TYPES OF ROSES
* Portions of this page have been adapted from the ARS publication "2019 American Rose Society Handbook for Selecting Roses." This publication is included with any ARS membership.*
PLEASE NOTE: If you are looking at this page on a computer, you should be able to hold the cursor over a photo when it is not in motion to see the name of the rose.
HYBRID TEA: The most widely known is the Hybrid Tea (HT). This is the classic rose we clamor for at the florist: urn-shaped buds on long stems. The hybrid tea can open to a nice triangular spiral of petals or open to a wide stance of petals showing off the colorful stamens of pollen. These bushes are on average 4-6 feet in height. Another class similar to HT is the stately Grandiflora (GR). These roses produce clusters of hybrid-tea shaped flowers. Images of some Hybrid Tea and Grandiflora roses are included below.
Some hybrid tea/grandiflora roses recommended by our rosarians include: Miss Congeniality (white/raspberry, GR), Ingrid Bergman (red, HT) and Sugar Moon (white, fragrant, HT) for coastal areas west of the 405 Freeway, and St. Patrick (yellow, HT), Black Magic (deep red, HT), Ring of Fire (coral orange, HT), Memorial Day (pink/lavender, fragrant, HT), Grand Dame (hot pink, fragrant, HT), and Rock & Roll (red/white striped, fragrant, GR) for inland areas east of the 405 Freeway.
FLORIBUNDA: Another popular class of roses are Floribundas (F). Floribundas are characterized by a profuse ability to bear flowers in large clusters or trusses with more than one bloom in flower at any one time. The distinct advantage of the floribunda is its ability to bloom continually where hybrid teas exhibit a bloom cycle every six to seven weeks. Floribundas as a class are hardier, easier to care for and more reliable in wet weather than their hybrid tea counterparts. The ever popular landscaper's rose choice is the white floribunda Iceberg.
Some floribunda roses recommended by our rosarians include: Julia Child (buttery yellow, fragrant), Oh My! (red), and Sparkle and Shine (yellow) for coastal areas west of the 405 Freeway, and Hot Cocoa (russet, tall), and Ketchup and Mustard (red and yellow) for inland areas east of the 405 Freeway.
OLD GARDEN ROSES: Centuries old are the Old Garden Roses (OGR), The ARS defines Old Garden Roses as those types that existed prior to 1867, the year of the introduction of the very first Hybrid Tea. Within this generic definition, a number of subdivisions exist based on natural historical developments and characteristics. The flower form can be quartered, cupped, globular, compact or other forms. After an initial crop of spring blooms, some varieties may produce no more flowers for the rest of the year. The beauty of old garden roses often lies in their strong fragrance. Some classes are Bourbons, Portlands, Noisettes, China and Damask, to name a few.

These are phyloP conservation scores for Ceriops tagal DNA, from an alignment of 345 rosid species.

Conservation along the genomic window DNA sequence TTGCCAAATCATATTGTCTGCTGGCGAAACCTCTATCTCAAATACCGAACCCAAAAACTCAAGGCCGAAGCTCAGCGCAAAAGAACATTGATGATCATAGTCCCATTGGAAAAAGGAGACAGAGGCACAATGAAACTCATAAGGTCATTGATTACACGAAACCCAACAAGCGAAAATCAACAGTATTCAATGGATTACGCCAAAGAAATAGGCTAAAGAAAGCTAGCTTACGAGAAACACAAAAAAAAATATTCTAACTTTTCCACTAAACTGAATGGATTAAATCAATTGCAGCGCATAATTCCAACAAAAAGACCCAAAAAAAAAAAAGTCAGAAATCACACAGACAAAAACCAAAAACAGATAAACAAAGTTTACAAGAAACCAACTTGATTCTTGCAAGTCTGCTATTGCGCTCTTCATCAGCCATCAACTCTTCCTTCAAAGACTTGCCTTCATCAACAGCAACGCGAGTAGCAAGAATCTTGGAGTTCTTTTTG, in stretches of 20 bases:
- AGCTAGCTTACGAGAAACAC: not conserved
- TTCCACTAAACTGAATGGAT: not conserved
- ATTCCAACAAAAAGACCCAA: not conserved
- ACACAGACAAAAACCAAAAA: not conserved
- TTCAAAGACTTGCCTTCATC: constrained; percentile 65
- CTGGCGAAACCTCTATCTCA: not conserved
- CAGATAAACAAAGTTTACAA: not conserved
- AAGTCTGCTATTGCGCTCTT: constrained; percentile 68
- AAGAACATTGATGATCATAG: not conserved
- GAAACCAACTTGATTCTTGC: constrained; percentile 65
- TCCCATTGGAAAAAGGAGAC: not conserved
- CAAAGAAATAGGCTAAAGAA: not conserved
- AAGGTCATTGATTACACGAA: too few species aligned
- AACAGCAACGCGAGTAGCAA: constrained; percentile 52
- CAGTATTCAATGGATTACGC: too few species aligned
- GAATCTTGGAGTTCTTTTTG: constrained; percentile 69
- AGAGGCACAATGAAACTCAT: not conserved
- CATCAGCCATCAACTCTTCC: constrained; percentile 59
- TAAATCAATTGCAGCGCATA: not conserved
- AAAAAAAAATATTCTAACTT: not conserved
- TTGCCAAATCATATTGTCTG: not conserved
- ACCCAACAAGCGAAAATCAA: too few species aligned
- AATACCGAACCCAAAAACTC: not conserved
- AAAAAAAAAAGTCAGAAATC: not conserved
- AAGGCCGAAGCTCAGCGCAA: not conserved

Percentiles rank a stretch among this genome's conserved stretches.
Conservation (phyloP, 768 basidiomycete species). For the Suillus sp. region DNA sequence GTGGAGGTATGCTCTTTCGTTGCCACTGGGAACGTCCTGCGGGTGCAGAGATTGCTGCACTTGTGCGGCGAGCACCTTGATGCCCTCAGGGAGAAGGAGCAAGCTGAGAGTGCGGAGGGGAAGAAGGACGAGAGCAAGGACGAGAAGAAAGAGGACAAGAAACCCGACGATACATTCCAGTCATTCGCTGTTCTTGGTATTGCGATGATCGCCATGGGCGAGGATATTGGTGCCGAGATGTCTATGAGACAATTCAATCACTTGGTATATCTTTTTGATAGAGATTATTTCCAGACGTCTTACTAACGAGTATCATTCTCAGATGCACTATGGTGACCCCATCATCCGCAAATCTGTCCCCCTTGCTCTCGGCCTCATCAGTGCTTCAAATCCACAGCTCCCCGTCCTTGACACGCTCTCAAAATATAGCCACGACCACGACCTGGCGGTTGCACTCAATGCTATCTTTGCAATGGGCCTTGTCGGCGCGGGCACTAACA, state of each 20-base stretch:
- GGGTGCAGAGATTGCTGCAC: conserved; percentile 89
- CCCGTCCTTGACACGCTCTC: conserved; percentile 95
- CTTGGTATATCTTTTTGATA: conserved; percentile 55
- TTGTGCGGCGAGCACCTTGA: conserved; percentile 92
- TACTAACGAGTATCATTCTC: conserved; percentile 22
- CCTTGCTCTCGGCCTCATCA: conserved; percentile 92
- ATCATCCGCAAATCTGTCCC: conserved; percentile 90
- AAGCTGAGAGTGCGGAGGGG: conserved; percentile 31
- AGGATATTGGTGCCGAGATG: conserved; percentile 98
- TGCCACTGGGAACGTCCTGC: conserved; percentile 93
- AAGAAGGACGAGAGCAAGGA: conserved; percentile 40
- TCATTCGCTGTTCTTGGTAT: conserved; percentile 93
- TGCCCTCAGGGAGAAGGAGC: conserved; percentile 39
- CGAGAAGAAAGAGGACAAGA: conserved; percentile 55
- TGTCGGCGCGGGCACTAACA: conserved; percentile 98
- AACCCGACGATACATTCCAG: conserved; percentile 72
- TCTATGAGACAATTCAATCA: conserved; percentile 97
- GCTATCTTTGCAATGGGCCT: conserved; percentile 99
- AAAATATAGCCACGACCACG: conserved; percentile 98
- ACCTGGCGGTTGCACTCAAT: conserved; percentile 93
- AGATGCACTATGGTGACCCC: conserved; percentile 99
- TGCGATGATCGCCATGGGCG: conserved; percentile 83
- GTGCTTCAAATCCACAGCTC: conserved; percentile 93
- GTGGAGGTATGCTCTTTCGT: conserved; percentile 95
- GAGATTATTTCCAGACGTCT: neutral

SHRUBS: Shrubs (S) are divided into classic and modern. These roses are exactly how they are named. They are used as shrubs! A name most associated with this group are the English shrub rose or "Austin" roses named for their hybridizer, David Austin. Mr. Austin took the repeatability of floribundas and merged them with the look and scents of old garden roses. Here in Southern California, the bushes grow much bigger than you will see in England. Give them more room to grow than the catalogs or internet descriptions describe. If you are looking for scented roses, this is an excellent choice!
MINIATURE/MINIFLORA: Miniature (Min) roses pack a punch of color and give gardeners with small spaces a chance to grow roses. Easily grown in pots with their height of 18 inches to 3 feet, they are ideal rose to start or add some color to the front of your garden. Micromini and Miniflora (MinFl) are variations based on the size of the flower.
LARGE-FLOWERED CLIMBERS: Large flowered climbers (LCl), Hybrid Gigantea and Hybrid Wichurana roses are varieties dominated by their growth habit - long, arching canes with the ability to climb up fences, over walls, and through trellises, arbors and pergolas if properly trained and tied. These varieties offer a wide range of flower forms, shapes and colors.
Chances are if you are new to roses and are either out shopping for a rose or doing research online, you might encounter some terms with which you may not be familiar. The terms and abbreviations below are commonly used in discussing or writing about roses and will be explained briefly.
Each year rose growers are invited to participate in the annual evaluations of new rose introductions. Recently introduced roses are evaluated in a number of different categories for three consecutive years. Ratings are:
9.3 - 10 One of the best roses ever
8.8 - 9.2 An outstanding rose
8.3 - 8.7 Very good to excellent rose
7.8 - 8.2 A solid to very good rose
7.3 - 7.7 A good rose
6.8 - 7.2 An average rose
6.1 - 6.7 A below average rose
0.0 - 6.0 Not recommended
The spectrum of colors of roses is divided into 18 classes:
w - white/near white/white blend
ly - light yellow
my - medium yellow
dy - deep yellow
yb - yellow blend
ab - apricot and apricot blend
ob - orange and orange blend
op - orange-pink/orange-pink blend
or - orange-red/orange-red blend
lp & mp - light pink & medium pink
dp & pb - deep pink & pink blend
mr & dr - medium red & dark red
rb & r - red blend & russet
m - mauve and mauve blend
The number of petals is the measure of fullness of a flower. Roses range from the simplicity of five petals to 50 or more. Petals even have their own architecture, whether it is plain, reflexed, ruffled or frilled.
Classifications by petal count are:
4 - 8 petals - single rose
9 - 16 petals - semi-double rose
17 - 25 petals - double rose
26 - 40 petals - full rose
41 + petals - very full rose.
Also, the date associated with a rose shows the year the variety was registered or the introductory date if it wasn't registered.